Although he’s shown flashes of major improvement over the past year, Towns isn’t where Okafor is in terms of post offense.

At this point, Towns is still looking to improve his fluidity and delivery. He’s getting better—Towns can’t quite dominate in the paint the way Okafor can, but his jump hook has become a weapon, as have his feet. In the Bahamas, Towns was able to shake free for a couple of pretty buckets.

Still, Okafor’s presence is ultimately felt much more on the interior. 

And that’s primarily based off two factors, with the first being that he’s overwhelmingly strong. Thanks to over 20 extra pounds of mass, take a look at how easily Okafor moves Towns under the boards:

It’s not necessarily a knock on Towns, who happens to be a solid rebounder. It’s just that Okafor possesses such rare size and strength. 

The other reason why Towns hasn’t been as dominant inside is that his skill set takes him out to the perimeter. Unlike Okafor, Towns spends a portion of his possessions facing the hoop from 15-20-plus feet out.

For a near 7-footer, he operates with unusual comfort away from the basket. It can work for or against him, as it obviously expands his on-floor services, but it’s also led to Towns drifting or standing around outside.

His comfort level on the perimeter is somewhat related to a confident shooting stroke. While he only made one three-pointer in six games during Kentucky’s Bahamas trip, he attempted nine of them, appearing to have the green light from coach John Calipari.

And though it might be a while before he emerges as a “legit three-point shooter,” which is how Kyle Tucker of The Courier-Journal recently labeled him, his jumper plays to his attractive versatility.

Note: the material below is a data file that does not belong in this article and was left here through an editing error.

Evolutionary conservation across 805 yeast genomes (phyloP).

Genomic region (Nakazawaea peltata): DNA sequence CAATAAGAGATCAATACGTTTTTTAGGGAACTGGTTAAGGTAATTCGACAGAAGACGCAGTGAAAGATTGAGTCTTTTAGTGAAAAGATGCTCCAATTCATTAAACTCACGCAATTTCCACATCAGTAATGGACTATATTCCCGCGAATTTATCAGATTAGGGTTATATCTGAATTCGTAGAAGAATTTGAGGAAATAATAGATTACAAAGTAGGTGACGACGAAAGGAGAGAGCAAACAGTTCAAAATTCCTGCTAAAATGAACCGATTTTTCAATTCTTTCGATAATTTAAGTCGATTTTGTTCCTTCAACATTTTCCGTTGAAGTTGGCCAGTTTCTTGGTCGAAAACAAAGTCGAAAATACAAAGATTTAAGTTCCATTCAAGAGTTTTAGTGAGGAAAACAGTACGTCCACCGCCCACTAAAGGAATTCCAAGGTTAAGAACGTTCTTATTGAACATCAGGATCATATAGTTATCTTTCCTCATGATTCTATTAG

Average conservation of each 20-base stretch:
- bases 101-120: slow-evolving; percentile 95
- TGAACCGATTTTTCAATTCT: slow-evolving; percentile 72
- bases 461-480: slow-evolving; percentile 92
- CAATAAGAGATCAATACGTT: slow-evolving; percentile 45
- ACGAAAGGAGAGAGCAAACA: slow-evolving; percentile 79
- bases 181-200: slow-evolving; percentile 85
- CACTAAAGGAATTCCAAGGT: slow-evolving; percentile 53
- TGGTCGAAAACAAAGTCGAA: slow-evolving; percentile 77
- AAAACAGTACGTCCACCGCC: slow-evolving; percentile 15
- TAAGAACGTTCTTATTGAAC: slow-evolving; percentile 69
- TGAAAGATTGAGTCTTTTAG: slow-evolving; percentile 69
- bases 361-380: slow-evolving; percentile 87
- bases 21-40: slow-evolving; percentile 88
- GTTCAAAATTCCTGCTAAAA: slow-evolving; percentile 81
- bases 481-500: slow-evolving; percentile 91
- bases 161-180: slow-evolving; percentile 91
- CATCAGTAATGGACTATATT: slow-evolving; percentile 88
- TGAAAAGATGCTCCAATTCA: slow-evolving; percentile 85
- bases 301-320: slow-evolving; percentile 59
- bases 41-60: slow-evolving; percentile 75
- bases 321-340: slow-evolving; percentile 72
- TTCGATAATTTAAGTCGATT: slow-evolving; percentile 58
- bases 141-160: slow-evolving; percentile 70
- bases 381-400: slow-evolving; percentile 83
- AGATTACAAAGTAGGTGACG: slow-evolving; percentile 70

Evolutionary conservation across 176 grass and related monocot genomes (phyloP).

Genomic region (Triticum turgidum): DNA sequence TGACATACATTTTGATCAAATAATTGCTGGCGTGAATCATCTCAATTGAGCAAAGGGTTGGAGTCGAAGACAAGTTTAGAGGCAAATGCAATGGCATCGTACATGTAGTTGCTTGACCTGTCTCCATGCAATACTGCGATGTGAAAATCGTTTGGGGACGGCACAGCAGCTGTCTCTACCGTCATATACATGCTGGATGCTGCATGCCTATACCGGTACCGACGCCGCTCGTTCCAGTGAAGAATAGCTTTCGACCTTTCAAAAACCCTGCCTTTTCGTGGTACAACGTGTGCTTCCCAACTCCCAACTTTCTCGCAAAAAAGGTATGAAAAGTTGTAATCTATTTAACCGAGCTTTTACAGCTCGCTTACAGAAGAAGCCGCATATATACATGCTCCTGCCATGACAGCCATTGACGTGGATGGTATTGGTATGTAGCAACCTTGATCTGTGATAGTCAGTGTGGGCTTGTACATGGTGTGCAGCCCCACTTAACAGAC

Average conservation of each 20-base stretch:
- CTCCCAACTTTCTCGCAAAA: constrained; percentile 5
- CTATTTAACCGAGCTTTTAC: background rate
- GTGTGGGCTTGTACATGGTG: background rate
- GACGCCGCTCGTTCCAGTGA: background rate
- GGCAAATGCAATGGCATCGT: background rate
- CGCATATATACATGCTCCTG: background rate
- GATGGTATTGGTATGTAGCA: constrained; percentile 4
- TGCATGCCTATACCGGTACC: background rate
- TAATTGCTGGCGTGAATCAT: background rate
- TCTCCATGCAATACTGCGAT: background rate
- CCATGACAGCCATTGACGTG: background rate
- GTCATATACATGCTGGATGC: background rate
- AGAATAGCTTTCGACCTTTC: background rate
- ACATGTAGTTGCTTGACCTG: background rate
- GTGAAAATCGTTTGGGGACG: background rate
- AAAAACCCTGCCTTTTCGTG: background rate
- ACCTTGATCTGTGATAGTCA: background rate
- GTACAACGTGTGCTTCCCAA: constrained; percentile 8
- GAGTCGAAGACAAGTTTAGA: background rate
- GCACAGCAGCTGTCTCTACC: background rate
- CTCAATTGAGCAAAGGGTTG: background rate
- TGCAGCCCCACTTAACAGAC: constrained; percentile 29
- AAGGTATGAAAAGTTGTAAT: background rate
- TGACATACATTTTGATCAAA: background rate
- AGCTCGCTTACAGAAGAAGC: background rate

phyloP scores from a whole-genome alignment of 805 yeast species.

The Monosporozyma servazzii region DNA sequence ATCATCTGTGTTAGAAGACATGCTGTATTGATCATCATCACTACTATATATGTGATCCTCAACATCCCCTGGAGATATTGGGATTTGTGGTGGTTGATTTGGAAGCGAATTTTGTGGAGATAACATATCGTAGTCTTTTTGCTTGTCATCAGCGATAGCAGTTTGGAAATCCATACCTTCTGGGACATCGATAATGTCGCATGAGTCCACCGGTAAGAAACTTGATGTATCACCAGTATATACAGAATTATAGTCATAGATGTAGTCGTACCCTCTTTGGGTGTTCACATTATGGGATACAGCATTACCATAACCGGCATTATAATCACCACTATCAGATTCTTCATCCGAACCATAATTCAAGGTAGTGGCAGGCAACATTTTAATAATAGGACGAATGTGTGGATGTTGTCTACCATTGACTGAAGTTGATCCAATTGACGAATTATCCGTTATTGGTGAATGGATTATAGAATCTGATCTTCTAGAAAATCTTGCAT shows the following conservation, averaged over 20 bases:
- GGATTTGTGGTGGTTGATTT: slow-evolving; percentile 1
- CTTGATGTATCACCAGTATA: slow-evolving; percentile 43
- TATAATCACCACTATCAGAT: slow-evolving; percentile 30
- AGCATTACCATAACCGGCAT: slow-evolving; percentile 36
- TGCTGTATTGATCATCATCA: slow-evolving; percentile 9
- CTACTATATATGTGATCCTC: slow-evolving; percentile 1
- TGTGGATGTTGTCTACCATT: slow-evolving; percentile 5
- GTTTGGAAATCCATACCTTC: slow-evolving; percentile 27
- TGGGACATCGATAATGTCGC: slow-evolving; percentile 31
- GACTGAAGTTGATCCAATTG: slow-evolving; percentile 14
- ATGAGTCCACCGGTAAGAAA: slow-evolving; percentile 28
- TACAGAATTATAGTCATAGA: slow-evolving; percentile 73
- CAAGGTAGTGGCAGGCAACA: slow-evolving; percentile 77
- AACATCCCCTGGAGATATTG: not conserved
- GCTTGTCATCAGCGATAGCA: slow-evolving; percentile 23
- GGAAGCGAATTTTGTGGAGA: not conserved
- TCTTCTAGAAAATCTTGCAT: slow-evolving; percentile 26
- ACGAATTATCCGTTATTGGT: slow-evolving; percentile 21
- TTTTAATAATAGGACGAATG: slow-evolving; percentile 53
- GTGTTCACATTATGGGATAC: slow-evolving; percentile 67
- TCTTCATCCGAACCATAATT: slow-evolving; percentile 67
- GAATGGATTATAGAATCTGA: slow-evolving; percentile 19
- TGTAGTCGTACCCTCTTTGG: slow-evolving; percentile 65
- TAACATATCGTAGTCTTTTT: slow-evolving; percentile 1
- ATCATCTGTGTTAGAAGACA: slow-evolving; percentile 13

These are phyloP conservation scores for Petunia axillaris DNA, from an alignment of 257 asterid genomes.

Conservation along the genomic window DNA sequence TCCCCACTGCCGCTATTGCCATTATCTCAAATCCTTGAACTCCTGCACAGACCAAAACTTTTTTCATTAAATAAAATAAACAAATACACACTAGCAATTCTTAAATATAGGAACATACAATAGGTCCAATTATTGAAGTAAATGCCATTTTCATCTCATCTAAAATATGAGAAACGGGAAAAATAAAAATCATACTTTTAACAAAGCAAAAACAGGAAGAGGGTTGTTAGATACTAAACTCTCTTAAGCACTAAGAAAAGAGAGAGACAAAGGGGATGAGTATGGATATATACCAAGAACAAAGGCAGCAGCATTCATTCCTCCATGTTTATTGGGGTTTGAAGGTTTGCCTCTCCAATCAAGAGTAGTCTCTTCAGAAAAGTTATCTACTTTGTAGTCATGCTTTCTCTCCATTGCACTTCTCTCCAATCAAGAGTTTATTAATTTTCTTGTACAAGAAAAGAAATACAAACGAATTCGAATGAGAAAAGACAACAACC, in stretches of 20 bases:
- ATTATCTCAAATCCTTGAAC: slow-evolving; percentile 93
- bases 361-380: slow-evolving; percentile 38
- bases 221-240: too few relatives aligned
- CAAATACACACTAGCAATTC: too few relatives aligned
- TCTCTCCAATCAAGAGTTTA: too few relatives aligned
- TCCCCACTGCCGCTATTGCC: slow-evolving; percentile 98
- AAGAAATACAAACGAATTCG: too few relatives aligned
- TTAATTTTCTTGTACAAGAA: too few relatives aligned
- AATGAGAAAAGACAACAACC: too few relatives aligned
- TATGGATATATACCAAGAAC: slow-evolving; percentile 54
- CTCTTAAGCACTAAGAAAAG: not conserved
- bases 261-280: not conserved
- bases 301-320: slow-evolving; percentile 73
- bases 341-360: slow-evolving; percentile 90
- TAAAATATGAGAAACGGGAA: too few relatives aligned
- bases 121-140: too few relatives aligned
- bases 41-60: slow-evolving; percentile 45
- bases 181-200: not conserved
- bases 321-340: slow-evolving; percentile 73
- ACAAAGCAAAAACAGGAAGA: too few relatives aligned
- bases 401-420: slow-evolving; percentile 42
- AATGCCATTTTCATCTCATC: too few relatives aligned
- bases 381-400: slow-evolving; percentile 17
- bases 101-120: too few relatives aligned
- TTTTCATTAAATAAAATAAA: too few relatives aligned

So do his ball-handling skills and passing instincts. Don’t be surprised to see Kentucky run some plays through Towns at the high post, where he can either facilitate and dish or put the ball on the floor and attack. 

If we’re talking textbook upside here, you could argue that Towns’ ceiling is actually a bit higher than Okafor’s, given the mismatch potential that’s tied to a center who can score inside and out, as well as rebound, pass and defend his position.

And though Towns doesn’t project as you’re prototypical rim protector (he finished the Bahamas trip with five blocks in six games), his size and length still hold defensive value, even if his awareness isn’t quite up to par.

Okafor projects similarly at the defensive end. He’s not the same natural shot-blocker that Joel Embiid or Nerlens Noel was the last two years, but his mobility and crazy wingspan still result in interior disruption. 

At this early stage in their development, the main thing separating both prospects is their identities. Okafor’s identity is built around his post play, physical presence and phenomenal basketball IQ. 

As of October 2014, we’re not quite sure what Towns’ identity is. And that’s fine, considering he hasn’t played a college game yet.

But that’s why we can’t consider him a favorite for the No. 1 pick. Prior to his first college game, there isn’t enough clarity with regard to Towns’ future role and bread-and-butter. 

With Okafor, NBA evaluators know exactly what they’re looking at—a guy who can take over games from 12-15 feet from the rim. And given his standout physical tools, sharp skills and valuable intangibles, he offers very little risk as a prospect. 

I thought ESPN recruiting analyst Adam Finkelstein said it best (subscription required) following this year’s showcase period featuring the McDonald’s All-American game, the Nike Hoop Summit and the Jordan Brand Classic:

“From an NBA perspective, he’s starting to look more and more like a ‘safe pick’ in that you pretty much know what you’re going to get, even if his ultimate upside may not be quite as high as top-ranked prospects in other classes.”

Of course, safe doesn’t always go hand-in-hand with a No. 1 pick. Jabari Parker, who went No. 2 last June, was regarded as the safer pick over Andrew Wiggins, who went first.

But there isn’t a Wiggins in this year’s field. In the 2015 draft, which is expected to be a whole lot weaker from top to bottom, safe might actually go a long way.